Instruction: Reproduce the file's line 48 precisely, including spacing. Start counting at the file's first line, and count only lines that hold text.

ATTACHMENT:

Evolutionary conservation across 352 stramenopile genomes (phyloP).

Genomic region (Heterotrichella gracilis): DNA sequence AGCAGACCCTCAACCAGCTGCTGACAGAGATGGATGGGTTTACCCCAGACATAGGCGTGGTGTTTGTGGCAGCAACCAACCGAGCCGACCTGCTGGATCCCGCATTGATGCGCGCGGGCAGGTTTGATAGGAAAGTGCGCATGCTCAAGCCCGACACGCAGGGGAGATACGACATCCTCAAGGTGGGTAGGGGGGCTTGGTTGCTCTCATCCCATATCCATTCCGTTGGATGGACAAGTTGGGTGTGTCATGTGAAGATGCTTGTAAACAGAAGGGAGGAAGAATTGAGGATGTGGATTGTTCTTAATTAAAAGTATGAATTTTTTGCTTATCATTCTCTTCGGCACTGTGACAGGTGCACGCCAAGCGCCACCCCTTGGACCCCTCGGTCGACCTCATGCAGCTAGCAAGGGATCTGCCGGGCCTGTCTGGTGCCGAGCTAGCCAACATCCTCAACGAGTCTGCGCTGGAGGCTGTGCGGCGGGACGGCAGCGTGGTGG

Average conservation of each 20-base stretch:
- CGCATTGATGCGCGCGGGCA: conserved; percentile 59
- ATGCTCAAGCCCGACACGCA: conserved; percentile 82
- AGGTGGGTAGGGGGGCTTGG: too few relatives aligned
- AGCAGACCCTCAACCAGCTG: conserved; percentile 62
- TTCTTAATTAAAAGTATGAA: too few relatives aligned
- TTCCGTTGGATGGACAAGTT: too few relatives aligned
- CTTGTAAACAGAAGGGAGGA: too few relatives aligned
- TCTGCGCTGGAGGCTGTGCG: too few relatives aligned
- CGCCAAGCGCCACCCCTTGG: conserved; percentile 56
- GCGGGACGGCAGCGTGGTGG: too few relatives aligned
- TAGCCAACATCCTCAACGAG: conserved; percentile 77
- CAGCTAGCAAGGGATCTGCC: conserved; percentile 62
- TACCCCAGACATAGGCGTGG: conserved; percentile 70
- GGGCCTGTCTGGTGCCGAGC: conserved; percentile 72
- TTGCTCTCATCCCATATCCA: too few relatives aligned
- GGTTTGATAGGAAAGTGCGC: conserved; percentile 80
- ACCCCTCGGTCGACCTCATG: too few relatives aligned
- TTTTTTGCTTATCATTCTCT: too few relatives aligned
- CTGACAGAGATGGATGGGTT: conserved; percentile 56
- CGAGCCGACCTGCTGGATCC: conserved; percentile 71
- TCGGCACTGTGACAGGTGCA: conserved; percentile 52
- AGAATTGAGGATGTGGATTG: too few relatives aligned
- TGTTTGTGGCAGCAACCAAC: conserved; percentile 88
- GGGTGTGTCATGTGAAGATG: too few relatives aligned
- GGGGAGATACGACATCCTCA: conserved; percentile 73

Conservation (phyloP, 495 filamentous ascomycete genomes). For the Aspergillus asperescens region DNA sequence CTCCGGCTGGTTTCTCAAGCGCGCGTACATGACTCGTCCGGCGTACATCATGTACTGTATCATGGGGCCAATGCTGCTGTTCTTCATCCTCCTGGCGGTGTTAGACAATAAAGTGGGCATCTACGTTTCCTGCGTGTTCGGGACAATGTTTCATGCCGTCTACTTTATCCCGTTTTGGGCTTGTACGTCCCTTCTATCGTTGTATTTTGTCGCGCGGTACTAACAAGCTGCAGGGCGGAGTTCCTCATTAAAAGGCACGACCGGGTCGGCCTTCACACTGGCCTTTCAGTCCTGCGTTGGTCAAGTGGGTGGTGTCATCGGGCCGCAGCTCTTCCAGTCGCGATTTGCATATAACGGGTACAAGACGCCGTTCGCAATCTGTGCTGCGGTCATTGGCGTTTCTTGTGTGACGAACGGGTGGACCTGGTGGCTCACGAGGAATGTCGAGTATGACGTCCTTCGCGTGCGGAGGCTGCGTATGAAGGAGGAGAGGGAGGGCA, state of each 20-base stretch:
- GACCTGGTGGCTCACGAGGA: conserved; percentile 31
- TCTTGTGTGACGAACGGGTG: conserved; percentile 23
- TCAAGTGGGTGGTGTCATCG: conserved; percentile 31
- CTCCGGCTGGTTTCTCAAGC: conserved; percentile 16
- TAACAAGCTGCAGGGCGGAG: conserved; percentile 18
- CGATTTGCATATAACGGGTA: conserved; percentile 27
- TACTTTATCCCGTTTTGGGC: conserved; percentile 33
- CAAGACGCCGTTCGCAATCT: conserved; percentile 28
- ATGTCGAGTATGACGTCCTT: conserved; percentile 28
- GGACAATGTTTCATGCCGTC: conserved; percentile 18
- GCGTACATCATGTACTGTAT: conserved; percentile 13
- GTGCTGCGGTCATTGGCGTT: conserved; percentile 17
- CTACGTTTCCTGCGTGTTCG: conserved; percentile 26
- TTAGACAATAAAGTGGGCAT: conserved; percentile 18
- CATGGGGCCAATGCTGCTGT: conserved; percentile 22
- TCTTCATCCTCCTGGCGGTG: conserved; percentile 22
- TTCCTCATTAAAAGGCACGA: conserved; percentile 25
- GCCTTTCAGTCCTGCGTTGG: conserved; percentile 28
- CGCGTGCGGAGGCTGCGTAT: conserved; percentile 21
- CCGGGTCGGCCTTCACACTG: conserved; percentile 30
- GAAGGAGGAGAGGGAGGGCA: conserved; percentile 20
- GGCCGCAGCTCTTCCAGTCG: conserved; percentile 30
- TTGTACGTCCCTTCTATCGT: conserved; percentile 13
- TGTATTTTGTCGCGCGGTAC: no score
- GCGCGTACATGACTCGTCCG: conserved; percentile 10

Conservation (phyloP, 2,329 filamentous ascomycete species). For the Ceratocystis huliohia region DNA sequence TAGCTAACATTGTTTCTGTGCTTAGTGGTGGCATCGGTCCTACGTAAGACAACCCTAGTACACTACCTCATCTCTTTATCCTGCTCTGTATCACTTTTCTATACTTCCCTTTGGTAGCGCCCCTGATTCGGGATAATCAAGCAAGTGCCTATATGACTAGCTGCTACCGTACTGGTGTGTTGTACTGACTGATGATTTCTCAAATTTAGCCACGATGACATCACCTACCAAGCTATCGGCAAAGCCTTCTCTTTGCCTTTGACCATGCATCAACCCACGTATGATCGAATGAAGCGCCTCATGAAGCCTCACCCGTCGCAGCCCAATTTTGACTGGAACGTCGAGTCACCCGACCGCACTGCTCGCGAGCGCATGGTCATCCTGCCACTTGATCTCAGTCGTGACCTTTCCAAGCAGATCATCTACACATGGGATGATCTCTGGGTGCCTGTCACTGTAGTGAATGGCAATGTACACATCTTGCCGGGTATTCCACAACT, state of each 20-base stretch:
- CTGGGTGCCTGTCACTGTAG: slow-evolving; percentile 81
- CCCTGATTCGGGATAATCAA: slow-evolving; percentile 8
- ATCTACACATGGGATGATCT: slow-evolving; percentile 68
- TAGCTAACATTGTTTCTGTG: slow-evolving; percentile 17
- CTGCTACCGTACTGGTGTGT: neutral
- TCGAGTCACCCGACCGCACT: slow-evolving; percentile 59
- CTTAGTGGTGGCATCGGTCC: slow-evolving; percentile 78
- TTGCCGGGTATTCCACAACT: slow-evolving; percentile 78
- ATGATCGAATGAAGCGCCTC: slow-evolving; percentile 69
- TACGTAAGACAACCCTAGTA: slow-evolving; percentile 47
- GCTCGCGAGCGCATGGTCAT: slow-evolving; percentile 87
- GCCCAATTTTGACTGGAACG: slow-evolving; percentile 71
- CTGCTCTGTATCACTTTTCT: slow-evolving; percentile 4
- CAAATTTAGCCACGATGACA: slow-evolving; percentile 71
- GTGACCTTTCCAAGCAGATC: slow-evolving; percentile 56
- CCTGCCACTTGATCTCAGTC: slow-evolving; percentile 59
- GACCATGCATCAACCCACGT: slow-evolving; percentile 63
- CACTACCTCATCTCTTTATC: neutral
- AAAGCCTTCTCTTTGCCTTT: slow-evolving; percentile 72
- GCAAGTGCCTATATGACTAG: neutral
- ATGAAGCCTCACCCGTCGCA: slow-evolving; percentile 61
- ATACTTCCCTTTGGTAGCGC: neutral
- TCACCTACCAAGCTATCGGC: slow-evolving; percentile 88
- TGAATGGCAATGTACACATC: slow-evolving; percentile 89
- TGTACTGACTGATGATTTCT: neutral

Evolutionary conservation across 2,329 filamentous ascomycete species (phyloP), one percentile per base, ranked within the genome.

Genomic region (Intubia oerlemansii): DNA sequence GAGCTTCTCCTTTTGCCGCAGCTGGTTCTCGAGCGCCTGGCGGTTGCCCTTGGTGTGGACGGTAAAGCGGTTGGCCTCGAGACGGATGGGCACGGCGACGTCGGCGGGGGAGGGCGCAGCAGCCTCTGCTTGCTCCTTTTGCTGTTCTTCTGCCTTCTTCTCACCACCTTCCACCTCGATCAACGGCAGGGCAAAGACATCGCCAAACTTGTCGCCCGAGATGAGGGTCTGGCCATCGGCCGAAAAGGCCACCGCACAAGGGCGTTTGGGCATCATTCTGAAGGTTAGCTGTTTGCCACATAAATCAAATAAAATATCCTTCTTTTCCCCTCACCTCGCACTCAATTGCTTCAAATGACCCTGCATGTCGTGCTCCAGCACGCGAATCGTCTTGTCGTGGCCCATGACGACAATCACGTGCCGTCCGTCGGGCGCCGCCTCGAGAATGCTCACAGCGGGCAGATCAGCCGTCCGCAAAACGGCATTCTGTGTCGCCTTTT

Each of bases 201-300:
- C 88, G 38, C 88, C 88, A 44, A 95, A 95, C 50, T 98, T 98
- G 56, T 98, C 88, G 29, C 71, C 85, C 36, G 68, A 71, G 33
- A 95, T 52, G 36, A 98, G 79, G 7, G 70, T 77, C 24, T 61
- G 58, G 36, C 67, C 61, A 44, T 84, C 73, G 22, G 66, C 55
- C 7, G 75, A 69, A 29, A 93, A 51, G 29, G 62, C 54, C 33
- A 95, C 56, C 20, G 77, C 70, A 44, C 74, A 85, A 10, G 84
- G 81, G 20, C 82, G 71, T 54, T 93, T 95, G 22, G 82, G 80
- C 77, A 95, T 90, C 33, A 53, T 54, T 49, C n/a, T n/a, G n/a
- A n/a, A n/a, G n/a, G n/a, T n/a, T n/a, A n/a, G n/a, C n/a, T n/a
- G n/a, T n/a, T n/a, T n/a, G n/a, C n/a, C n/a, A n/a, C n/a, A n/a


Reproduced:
- CGCGTGCGGAGGCTGCGTAT: conserved; percentile 21